Although his motivations were different, Singh’s desire to relocate to the USA is a useful peg for Anand to hang the interesting history of Punjabi economic migration to North America, via colonial links to Canada, experience of working on the railways, and the traditional agrarian skills that many Punjabis settling in California put to good use. The influx of immigrant workers generated opposition in the form of the Asiatic Exclusion League, formed in 1913 to keep Asians out of Canada and the US. Alongside this, the California Alien Land Law of the same year meant that, “Overnight, Indians, Chinese and Japanese migrants were lumped in the same ‘alien’ bracket and stripped of rights and property.”
Singh’s passage into and life in America is full of intrigue and false identities. Anand makes the most of the limited source material to weave a gripping tale of a chameleonic man, intimately involved in the Ghadar movement, slipping through the grasp of the immigration authorities for as long as possible. Singh built a life in California, with a wife and a series of well paid jobs, but was also quick to walk away from a location and change his identity in order to maintain his tenure as a Ghadar fixer.
Cutting in between her biography of Singh, Anand keeps an eye on what Sir Michael O’Dwyer was doing in the years following his retirement as lieutenant governor of Punjab. I found him less interesting, because his is a well worn path, but I understand why Anand wanted to maintain the contrast between the lives of Udham Singh and O’Dwyer.
The glimpses of the decline of Rex Dyer following his expulsion from India and the army in the aftermath of the massacre are sympathetic, told in a way that humanises the caricature. Dyer truly was a broken man, his view of himself shattered by the realisation that his action at Jallianwala Bagh was not universally supported. Anand seems to see him as a contradiction, repeatedly referring to an incident in his boyhood when he cried after accidentally shot and killed a monkey. There’s a strange sentimental tone to the way Anand writes about Dyer that’s absent from her sketching of O’Dwyer. Perhaps it’s because, although neither man expressed regret for the events in Amritsar in 1919, O’Dwyer was vocally and litigiously vehement about his self-justification, whereas Dyer largely faded into the background due to his ill health.
The politics of the Indian independence movement interested me. As with some of the Black civil rights organisations in the US, there was a Marxist element to the fight to bring an end to the British Raj. The Soviet Union made use of the Ghadars to promulgate Communist ideologies. The Communist Party of Great Britain worked with Trade Unions in India. Indians who emigrated to Britain formed their own Trade Union in an attempt to challenge colour bars in the workplace, and branches of this organisation were often the loci of Ghadar and Communist Party recruitment. The threat of workers organising to claim their rights has always been Capitalism’s enemy. It’s why activist groups are still accused by capitalist regimes of being Marxist, whether they are or not, as though that’s the worst thing anyone could be. If you’re a politician of the left and chance to become leader of the UK Labour Party, even the faintest hint of eau de Marx will have the popular press and politicians of the right vilifying you.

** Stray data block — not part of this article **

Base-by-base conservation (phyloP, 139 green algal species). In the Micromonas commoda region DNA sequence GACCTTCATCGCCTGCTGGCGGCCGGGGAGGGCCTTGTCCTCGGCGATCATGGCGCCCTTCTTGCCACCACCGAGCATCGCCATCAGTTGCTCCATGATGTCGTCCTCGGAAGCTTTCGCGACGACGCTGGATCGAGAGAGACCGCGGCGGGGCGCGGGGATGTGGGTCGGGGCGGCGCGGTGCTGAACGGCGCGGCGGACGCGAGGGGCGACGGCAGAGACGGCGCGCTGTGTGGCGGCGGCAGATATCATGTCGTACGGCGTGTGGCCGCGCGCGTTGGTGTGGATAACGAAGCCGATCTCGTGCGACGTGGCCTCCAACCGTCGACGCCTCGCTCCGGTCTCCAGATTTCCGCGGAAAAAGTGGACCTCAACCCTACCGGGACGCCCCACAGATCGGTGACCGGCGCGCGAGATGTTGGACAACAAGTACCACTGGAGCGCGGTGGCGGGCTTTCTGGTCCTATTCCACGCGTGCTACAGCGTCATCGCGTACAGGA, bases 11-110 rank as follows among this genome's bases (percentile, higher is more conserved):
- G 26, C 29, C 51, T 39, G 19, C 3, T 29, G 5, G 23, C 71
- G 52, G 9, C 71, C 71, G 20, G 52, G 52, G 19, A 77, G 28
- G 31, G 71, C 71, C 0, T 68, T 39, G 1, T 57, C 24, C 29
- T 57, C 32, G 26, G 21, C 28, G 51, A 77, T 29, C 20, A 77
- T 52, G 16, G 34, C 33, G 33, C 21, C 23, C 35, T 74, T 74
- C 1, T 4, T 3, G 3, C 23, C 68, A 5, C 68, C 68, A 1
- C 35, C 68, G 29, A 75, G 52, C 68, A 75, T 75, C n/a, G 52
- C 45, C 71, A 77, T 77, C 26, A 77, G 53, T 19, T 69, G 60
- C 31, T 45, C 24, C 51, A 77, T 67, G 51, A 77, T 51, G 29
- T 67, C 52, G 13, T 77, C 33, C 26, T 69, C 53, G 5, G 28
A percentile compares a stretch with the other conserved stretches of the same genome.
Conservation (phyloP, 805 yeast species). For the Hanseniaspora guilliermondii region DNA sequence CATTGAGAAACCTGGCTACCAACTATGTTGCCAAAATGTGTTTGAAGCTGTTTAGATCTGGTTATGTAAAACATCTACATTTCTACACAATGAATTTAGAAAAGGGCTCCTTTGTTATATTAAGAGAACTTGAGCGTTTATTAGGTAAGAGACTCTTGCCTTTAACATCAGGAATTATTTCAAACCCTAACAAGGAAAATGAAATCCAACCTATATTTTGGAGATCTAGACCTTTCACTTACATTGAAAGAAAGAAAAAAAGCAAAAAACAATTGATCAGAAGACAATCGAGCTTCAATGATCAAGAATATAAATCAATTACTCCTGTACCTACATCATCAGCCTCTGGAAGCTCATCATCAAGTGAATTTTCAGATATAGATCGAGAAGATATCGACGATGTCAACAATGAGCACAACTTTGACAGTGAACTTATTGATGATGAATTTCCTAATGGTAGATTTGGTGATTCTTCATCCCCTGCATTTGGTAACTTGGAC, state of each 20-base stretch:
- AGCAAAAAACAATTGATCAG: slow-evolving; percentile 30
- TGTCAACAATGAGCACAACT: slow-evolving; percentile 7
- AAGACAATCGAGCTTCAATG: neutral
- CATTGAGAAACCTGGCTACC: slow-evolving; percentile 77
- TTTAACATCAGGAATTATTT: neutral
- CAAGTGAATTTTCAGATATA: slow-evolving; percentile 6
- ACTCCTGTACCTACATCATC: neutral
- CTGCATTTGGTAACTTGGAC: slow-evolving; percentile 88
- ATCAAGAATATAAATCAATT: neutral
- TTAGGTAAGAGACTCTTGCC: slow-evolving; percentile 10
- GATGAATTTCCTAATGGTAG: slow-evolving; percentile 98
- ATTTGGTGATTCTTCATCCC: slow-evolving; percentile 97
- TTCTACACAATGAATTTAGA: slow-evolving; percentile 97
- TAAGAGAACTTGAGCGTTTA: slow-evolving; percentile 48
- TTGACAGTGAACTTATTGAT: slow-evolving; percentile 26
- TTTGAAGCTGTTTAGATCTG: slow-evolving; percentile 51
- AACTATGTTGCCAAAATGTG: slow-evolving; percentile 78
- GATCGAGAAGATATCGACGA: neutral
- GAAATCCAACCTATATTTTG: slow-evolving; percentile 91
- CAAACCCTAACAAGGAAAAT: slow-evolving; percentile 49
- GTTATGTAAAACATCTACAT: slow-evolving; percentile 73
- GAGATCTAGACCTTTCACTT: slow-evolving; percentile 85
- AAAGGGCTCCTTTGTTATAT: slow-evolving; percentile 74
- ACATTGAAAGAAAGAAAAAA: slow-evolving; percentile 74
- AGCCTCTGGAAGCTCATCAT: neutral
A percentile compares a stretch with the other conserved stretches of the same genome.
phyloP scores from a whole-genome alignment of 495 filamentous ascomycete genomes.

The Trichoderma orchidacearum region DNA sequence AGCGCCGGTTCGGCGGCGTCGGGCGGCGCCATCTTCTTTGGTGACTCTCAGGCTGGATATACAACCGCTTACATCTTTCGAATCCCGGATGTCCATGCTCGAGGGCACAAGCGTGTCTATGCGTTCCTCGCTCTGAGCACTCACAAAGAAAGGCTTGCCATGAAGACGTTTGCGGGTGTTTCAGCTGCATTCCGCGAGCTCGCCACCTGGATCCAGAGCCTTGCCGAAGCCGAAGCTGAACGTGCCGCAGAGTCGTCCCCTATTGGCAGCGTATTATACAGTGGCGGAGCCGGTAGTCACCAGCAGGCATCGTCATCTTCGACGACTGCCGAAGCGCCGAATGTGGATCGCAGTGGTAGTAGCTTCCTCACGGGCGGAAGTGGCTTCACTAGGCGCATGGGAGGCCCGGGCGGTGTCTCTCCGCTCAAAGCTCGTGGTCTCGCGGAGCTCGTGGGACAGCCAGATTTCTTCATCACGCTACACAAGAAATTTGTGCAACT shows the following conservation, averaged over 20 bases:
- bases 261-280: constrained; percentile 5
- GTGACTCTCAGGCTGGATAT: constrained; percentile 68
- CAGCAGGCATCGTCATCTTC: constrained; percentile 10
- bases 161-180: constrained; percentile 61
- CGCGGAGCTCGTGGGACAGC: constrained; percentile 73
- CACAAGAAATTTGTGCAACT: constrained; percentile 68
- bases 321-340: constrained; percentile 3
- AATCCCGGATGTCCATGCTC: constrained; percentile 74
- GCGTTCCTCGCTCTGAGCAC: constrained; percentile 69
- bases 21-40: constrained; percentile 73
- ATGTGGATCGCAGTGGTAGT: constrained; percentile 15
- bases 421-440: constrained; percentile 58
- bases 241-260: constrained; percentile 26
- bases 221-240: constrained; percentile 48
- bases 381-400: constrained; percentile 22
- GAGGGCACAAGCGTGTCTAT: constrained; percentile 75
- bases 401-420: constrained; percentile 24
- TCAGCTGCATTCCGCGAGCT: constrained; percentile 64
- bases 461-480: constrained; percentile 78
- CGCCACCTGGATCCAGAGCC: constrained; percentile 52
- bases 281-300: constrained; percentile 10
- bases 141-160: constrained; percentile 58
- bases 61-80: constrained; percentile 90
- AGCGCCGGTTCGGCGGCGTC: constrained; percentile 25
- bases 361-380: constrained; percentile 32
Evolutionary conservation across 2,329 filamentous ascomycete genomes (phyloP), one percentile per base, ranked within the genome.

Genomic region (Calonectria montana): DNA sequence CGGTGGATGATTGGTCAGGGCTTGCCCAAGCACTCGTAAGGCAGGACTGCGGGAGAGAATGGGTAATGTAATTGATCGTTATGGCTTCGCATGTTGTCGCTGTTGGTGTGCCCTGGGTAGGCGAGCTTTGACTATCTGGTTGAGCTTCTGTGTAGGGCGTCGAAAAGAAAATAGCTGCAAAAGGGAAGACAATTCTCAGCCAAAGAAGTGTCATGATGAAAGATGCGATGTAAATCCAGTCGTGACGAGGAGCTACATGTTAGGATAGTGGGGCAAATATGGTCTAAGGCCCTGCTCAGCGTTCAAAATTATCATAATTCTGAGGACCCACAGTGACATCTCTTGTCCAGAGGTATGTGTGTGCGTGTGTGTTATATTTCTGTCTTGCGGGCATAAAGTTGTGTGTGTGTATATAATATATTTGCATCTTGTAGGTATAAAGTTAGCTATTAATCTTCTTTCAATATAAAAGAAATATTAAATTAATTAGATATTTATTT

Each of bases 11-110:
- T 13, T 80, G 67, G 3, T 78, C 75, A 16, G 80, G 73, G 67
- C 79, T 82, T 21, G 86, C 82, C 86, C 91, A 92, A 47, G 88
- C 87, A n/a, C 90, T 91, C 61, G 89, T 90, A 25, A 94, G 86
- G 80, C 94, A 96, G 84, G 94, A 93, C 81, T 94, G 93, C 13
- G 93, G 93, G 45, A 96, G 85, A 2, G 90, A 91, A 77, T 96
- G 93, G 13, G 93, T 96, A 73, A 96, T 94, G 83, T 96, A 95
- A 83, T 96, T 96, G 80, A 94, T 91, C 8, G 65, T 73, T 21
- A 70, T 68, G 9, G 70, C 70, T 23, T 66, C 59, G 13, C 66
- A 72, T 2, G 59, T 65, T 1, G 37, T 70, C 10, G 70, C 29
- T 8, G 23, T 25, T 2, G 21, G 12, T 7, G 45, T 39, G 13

The investigation into Singh and the ensuing trial after he assassinated O’Dwyer was monumentally hushed up, with the Government seeking to expunge the Amritsar massacre from Singh’s story and sealing official files about Singh for 100 years. The few files that Anand has accessed at The National Archives were only released as a result of Freedom of Information requests. The Raj ended seven years after Singh shot O’Dwyer. What can there possibly be to cover up now?
The acknowledgements shed more light on Anand’s sources, and the many people who helped her piece together Singh’s life story. She acknowledges the frustrations involved in archival research, with elusive documents quoted by previous researchers occasionally misplaced, and secret government files glimmering tantalisingly around the edges of declassified information.
Having enjoyed Kim Wagner’s book, I was delighted to read Anand’s tribute to his scholarly friendship: “Though we were ploughing overlapping fields, Kim was always an amazing support and generously helpful. In Kim I know I have found a dear friend for life.” I think it’s the archivist’s drive to help researchers unlock historical evidence that makes a friendship like this one warm my heart.
If you’re interested in the history of Britain’s occupation of India and the journey towards that nation’s independence and partition, then this is a good introduction to one aspect of that story.